Naked Mole Rats' Cancer Immunity: New Research May Improve Human Cancer Treatment

By iScienceTimes Staff on June 19, 2013 5:00 PM EDT

mole rat
A new study published in Nature says that the key to naked mole rats' cancer immunity is due to hyaluronan, a substance found between their body tissue. (Photo: Wikimedia Commons)

Researchers have pinpointed a substance found between the body tissues of naked mole rats that may help in human cancer treatments.

Naked mole rats are known to most people for their grotesque hairless bodies and buckteeth, but what is most notable about them is that they are the only known animal in the world that is completely immune to cancer.

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The new study, published today in Nature, found that the anticancer substance found in naked mole rats is hyaluronan, a substance that controls the growth of certain cells and keeps tissues flexible.

"Naked mole rats need good elasticity in their skin, because they don't have any fur," said Vera Gorbunova, a biology professor at the University of Rochester in New York and the study's lead author. "When they move through their tunnels, it's important that they do not rupture their skin."

That may be why the naked mole rats have developed so much hyaluronan, which also may have had the effect of making the animals cancer-free.

In the study, researchers removed hyaluronan from naked mole rats. When they did so, they observed that naked mole rat cells became susceptible to tumors.

"This is unique to this species, so it's pretty amazing," said Andrei Seluanov, a co-author of the study. "We were able to focus on the anti-cancer mechanism in naked mole rats."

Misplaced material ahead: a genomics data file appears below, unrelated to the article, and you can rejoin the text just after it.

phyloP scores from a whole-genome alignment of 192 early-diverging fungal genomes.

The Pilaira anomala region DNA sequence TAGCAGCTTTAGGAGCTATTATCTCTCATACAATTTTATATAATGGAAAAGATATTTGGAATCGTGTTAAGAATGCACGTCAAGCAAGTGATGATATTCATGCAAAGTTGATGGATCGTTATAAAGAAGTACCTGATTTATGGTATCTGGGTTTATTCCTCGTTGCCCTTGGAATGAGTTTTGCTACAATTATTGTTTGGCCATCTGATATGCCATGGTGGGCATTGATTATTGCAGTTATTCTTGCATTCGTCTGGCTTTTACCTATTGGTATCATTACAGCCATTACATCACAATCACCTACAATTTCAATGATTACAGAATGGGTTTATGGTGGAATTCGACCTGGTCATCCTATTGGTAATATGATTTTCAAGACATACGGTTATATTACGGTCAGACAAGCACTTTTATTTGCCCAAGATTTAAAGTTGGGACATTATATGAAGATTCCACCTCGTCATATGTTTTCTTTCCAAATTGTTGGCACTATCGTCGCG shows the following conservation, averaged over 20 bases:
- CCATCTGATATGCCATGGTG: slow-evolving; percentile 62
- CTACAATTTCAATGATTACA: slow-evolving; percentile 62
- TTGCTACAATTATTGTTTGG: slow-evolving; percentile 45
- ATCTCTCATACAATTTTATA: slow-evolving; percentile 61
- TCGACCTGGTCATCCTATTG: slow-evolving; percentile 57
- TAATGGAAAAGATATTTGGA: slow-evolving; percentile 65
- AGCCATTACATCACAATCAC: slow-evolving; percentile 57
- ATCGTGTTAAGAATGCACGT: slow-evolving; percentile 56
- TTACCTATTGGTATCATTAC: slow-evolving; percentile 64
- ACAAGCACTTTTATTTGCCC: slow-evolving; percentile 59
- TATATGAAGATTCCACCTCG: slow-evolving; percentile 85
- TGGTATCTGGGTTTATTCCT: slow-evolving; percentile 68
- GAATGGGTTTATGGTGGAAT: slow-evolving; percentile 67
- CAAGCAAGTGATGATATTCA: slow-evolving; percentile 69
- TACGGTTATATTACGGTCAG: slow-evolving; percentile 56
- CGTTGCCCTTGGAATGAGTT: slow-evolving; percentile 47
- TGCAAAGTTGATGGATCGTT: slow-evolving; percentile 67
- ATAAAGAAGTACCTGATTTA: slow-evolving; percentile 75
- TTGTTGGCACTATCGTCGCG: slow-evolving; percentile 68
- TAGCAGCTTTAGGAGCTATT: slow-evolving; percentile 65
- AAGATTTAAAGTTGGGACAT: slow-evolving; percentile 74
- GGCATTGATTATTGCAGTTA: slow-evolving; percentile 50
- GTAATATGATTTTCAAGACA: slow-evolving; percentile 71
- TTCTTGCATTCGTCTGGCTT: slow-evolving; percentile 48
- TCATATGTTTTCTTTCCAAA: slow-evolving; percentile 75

Scientists not involved in the study were equally impressed with what they found.

"What excites me is that this is just one component of a whole mosaic of strange characteristics that these animals have produced due to extreme adaptations to living underground," said one such researcher, Chris Faulkes, a molecular ecology researcher at the Queen Mary University of London.

Even though the study has identified hyaluronan as the key anticancer agent, it's not clear exactly why it fights cancer, says Rochelle Buffenstein, a gerontologist -- one who studies aging -- at the University of Texas Health Science Center in San Antonio, Texas. Buffenstein, who wasn't part of the study, maintains 2,500 naked mole rats. She says that even though no one is sure exactly why hyaluronan fights cancer, she thinks the study will be useful in further anticancer research in humans.

Seluanov and his team will next be testing hyaluronan in mice, and then, perhaps one day, humans.

"We are very optimistic that the anticancer mechanism we found in the naked mole rat can be translated to humans," said Gorbunova.

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